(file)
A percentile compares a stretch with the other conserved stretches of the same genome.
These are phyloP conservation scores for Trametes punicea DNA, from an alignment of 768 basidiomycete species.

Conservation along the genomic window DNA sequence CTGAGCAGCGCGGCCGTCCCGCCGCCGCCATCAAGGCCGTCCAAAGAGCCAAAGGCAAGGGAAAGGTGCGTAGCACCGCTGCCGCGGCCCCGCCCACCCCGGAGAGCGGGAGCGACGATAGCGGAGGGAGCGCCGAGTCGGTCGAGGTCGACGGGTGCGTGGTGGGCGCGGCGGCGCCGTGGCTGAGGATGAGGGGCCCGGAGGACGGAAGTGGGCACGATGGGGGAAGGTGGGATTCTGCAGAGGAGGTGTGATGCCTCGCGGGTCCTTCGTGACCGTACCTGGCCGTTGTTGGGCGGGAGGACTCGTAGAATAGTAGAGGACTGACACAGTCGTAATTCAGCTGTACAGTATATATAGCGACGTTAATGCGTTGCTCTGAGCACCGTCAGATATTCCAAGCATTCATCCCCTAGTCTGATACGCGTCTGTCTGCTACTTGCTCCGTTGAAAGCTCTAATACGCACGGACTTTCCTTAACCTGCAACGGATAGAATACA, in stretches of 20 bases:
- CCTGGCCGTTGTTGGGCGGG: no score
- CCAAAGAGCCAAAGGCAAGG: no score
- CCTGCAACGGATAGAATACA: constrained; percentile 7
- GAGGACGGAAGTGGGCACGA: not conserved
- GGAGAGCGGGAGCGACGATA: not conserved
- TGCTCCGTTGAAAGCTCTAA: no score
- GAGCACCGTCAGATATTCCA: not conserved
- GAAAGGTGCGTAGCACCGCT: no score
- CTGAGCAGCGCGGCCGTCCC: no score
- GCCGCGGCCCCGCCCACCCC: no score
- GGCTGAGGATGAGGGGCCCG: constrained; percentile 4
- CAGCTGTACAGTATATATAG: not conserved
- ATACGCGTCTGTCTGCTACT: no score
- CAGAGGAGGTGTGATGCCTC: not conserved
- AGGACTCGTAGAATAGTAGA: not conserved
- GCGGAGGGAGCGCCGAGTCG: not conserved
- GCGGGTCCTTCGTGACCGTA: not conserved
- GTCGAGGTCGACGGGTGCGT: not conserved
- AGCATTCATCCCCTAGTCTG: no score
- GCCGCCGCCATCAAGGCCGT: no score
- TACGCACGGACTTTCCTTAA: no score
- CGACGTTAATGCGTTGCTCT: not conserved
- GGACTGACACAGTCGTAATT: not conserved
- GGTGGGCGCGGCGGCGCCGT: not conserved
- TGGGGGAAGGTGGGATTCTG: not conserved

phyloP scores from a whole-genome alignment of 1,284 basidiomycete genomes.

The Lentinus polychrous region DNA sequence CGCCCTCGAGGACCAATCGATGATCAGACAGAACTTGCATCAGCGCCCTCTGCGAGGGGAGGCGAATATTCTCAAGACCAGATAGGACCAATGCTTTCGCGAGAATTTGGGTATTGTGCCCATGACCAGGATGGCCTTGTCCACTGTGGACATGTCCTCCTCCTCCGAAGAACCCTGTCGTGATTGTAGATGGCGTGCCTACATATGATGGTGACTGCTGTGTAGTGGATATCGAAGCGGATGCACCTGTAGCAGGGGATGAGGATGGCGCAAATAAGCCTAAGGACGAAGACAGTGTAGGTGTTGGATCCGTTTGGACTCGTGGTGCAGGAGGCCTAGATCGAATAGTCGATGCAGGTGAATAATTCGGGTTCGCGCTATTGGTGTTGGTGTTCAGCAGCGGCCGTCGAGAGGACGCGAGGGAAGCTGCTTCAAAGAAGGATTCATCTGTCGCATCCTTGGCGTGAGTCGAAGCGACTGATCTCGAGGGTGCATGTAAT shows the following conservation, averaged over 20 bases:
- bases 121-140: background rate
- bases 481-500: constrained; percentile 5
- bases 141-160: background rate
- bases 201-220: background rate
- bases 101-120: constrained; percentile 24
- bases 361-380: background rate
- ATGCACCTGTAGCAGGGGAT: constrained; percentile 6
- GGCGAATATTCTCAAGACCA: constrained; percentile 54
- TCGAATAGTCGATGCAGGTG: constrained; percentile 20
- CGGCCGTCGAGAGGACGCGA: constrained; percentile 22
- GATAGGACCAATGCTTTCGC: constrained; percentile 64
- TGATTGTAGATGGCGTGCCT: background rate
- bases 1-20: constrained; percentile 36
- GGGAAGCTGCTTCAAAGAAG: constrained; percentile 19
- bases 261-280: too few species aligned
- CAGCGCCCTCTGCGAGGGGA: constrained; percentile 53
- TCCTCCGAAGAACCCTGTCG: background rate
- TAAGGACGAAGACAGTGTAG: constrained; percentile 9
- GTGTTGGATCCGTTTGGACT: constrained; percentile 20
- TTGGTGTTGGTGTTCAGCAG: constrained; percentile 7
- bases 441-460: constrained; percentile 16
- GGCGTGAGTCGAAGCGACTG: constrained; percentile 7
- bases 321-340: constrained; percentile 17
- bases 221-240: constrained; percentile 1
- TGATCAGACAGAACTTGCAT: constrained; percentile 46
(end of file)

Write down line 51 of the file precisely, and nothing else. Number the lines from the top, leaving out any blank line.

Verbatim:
- bases 441-460: constrained; percentile 16